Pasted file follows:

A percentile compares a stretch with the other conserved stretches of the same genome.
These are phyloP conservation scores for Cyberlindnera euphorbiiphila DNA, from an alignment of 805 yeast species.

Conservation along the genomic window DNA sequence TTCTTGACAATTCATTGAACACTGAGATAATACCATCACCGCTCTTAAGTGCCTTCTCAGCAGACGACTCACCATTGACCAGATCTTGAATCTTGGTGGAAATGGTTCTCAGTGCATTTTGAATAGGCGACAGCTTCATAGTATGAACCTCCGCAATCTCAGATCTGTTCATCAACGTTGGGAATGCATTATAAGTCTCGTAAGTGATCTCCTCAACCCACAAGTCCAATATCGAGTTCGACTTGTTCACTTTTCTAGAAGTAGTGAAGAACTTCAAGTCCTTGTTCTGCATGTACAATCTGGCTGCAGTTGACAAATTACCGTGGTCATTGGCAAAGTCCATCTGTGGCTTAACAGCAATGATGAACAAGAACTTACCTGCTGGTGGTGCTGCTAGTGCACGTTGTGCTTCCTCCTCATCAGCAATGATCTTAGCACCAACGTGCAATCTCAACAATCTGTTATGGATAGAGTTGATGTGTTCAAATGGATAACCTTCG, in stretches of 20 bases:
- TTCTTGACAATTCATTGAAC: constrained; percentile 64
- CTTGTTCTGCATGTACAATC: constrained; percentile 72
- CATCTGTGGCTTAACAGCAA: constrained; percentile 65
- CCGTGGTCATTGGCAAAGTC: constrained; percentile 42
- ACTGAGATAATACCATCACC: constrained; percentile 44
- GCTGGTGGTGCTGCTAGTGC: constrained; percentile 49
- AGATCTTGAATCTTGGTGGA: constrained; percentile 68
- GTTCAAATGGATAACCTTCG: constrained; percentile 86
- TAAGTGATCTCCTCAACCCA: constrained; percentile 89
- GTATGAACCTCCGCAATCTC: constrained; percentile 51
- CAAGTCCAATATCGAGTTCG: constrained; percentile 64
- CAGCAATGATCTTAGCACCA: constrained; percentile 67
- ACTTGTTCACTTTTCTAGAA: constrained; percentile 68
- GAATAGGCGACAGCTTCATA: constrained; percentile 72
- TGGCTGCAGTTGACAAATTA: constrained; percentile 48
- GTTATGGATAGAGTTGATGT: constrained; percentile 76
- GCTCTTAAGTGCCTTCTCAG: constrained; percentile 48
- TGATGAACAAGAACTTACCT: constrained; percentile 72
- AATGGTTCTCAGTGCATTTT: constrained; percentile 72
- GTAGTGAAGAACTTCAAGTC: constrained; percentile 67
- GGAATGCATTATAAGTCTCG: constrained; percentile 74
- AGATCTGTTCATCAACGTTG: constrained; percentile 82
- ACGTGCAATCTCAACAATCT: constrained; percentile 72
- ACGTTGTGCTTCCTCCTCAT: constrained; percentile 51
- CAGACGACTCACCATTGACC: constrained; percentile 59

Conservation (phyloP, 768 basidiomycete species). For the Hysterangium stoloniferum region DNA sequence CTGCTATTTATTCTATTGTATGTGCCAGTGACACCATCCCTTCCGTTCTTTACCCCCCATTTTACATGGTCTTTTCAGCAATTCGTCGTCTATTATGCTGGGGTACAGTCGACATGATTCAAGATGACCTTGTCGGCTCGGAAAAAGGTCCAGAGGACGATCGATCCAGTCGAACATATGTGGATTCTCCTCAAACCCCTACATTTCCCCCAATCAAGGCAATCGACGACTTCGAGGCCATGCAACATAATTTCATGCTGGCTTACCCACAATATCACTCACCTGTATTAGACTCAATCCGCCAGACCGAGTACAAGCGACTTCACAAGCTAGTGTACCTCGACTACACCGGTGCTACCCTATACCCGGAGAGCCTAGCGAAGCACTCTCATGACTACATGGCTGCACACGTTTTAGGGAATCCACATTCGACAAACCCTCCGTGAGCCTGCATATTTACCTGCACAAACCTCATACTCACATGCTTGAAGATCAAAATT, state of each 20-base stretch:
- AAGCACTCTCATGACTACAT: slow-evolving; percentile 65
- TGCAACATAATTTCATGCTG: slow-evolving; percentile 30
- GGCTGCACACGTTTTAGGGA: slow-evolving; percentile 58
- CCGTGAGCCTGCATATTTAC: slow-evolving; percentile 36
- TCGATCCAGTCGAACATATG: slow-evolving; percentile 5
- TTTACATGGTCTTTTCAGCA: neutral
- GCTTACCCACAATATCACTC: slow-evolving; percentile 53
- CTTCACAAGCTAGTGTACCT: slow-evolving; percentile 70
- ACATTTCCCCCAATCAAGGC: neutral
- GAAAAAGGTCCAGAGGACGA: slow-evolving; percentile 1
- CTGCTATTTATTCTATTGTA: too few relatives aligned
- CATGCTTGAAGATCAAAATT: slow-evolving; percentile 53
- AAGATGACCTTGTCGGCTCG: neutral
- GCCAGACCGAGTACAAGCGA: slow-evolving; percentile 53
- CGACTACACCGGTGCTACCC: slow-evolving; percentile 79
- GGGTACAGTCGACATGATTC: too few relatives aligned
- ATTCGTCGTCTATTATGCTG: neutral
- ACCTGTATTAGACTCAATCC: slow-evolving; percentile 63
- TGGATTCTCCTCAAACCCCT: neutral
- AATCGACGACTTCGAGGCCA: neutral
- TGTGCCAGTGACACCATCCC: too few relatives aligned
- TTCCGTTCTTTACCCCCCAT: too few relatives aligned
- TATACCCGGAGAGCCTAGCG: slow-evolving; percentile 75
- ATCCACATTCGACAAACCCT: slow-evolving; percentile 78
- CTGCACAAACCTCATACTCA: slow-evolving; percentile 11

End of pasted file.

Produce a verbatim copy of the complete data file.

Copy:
A percentile compares a stretch with the other conserved stretches of the same genome.
These are phyloP conservation scores for Cyberlindnera euphorbiiphila DNA, from an alignment of 805 yeast species.

Conservation along the genomic window DNA sequence TTCTTGACAATTCATTGAACACTGAGATAATACCATCACCGCTCTTAAGTGCCTTCTCAGCAGACGACTCACCATTGACCAGATCTTGAATCTTGGTGGAAATGGTTCTCAGTGCATTTTGAATAGGCGACAGCTTCATAGTATGAACCTCCGCAATCTCAGATCTGTTCATCAACGTTGGGAATGCATTATAAGTCTCGTAAGTGATCTCCTCAACCCACAAGTCCAATATCGAGTTCGACTTGTTCACTTTTCTAGAAGTAGTGAAGAACTTCAAGTCCTTGTTCTGCATGTACAATCTGGCTGCAGTTGACAAATTACCGTGGTCATTGGCAAAGTCCATCTGTGGCTTAACAGCAATGATGAACAAGAACTTACCTGCTGGTGGTGCTGCTAGTGCACGTTGTGCTTCCTCCTCATCAGCAATGATCTTAGCACCAACGTGCAATCTCAACAATCTGTTATGGATAGAGTTGATGTGTTCAAATGGATAACCTTCG, in stretches of 20 bases:
- TTCTTGACAATTCATTGAAC: constrained; percentile 64
- CTTGTTCTGCATGTACAATC: constrained; percentile 72
- CATCTGTGGCTTAACAGCAA: constrained; percentile 65
- CCGTGGTCATTGGCAAAGTC: constrained; percentile 42
- ACTGAGATAATACCATCACC: constrained; percentile 44
- GCTGGTGGTGCTGCTAGTGC: constrained; percentile 49
- AGATCTTGAATCTTGGTGGA: constrained; percentile 68
- GTTCAAATGGATAACCTTCG: constrained; percentile 86
- TAAGTGATCTCCTCAACCCA: constrained; percentile 89
- GTATGAACCTCCGCAATCTC: constrained; percentile 51
- CAAGTCCAATATCGAGTTCG: constrained; percentile 64
- CAGCAATGATCTTAGCACCA: constrained; percentile 67
- ACTTGTTCACTTTTCTAGAA: constrained; percentile 68
- GAATAGGCGACAGCTTCATA: constrained; percentile 72
- TGGCTGCAGTTGACAAATTA: constrained; percentile 48
- GTTATGGATAGAGTTGATGT: constrained; percentile 76
- GCTCTTAAGTGCCTTCTCAG: constrained; percentile 48
- TGATGAACAAGAACTTACCT: constrained; percentile 72
- AATGGTTCTCAGTGCATTTT: constrained; percentile 72
- GTAGTGAAGAACTTCAAGTC: constrained; percentile 67
- GGAATGCATTATAAGTCTCG: constrained; percentile 74
- AGATCTGTTCATCAACGTTG: constrained; percentile 82
- ACGTGCAATCTCAACAATCT: constrained; percentile 72
- ACGTTGTGCTTCCTCCTCAT: constrained; percentile 51
- CAGACGACTCACCATTGACC: constrained; percentile 59

Conservation (phyloP, 768 basidiomycete species). For the Hysterangium stoloniferum region DNA sequence CTGCTATTTATTCTATTGTATGTGCCAGTGACACCATCCCTTCCGTTCTTTACCCCCCATTTTACATGGTCTTTTCAGCAATTCGTCGTCTATTATGCTGGGGTACAGTCGACATGATTCAAGATGACCTTGTCGGCTCGGAAAAAGGTCCAGAGGACGATCGATCCAGTCGAACATATGTGGATTCTCCTCAAACCCCTACATTTCCCCCAATCAAGGCAATCGACGACTTCGAGGCCATGCAACATAATTTCATGCTGGCTTACCCACAATATCACTCACCTGTATTAGACTCAATCCGCCAGACCGAGTACAAGCGACTTCACAAGCTAGTGTACCTCGACTACACCGGTGCTACCCTATACCCGGAGAGCCTAGCGAAGCACTCTCATGACTACATGGCTGCACACGTTTTAGGGAATCCACATTCGACAAACCCTCCGTGAGCCTGCATATTTACCTGCACAAACCTCATACTCACATGCTTGAAGATCAAAATT, state of each 20-base stretch:
- AAGCACTCTCATGACTACAT: slow-evolving; percentile 65
- TGCAACATAATTTCATGCTG: slow-evolving; percentile 30
- GGCTGCACACGTTTTAGGGA: slow-evolving; percentile 58
- CCGTGAGCCTGCATATTTAC: slow-evolving; percentile 36
- TCGATCCAGTCGAACATATG: slow-evolving; percentile 5
- TTTACATGGTCTTTTCAGCA: neutral
- GCTTACCCACAATATCACTC: slow-evolving; percentile 53
- CTTCACAAGCTAGTGTACCT: slow-evolving; percentile 70
- ACATTTCCCCCAATCAAGGC: neutral
- GAAAAAGGTCCAGAGGACGA: slow-evolving; percentile 1
- CTGCTATTTATTCTATTGTA: too few relatives aligned
- CATGCTTGAAGATCAAAATT: slow-evolving; percentile 53
- AAGATGACCTTGTCGGCTCG: neutral
- GCCAGACCGAGTACAAGCGA: slow-evolving; percentile 53
- CGACTACACCGGTGCTACCC: slow-evolving; percentile 79
- GGGTACAGTCGACATGATTC: too few relatives aligned
- ATTCGTCGTCTATTATGCTG: neutral
- ACCTGTATTAGACTCAATCC: slow-evolving; percentile 63
- TGGATTCTCCTCAAACCCCT: neutral
- AATCGACGACTTCGAGGCCA: neutral
- TGTGCCAGTGACACCATCCC: too few relatives aligned
- TTCCGTTCTTTACCCCCCAT: too few relatives aligned
- TATACCCGGAGAGCCTAGCG: slow-evolving; percentile 75
- ATCCACATTCGACAAACCCT: slow-evolving; percentile 78
- CTGCACAAACCTCATACTCA: slow-evolving; percentile 11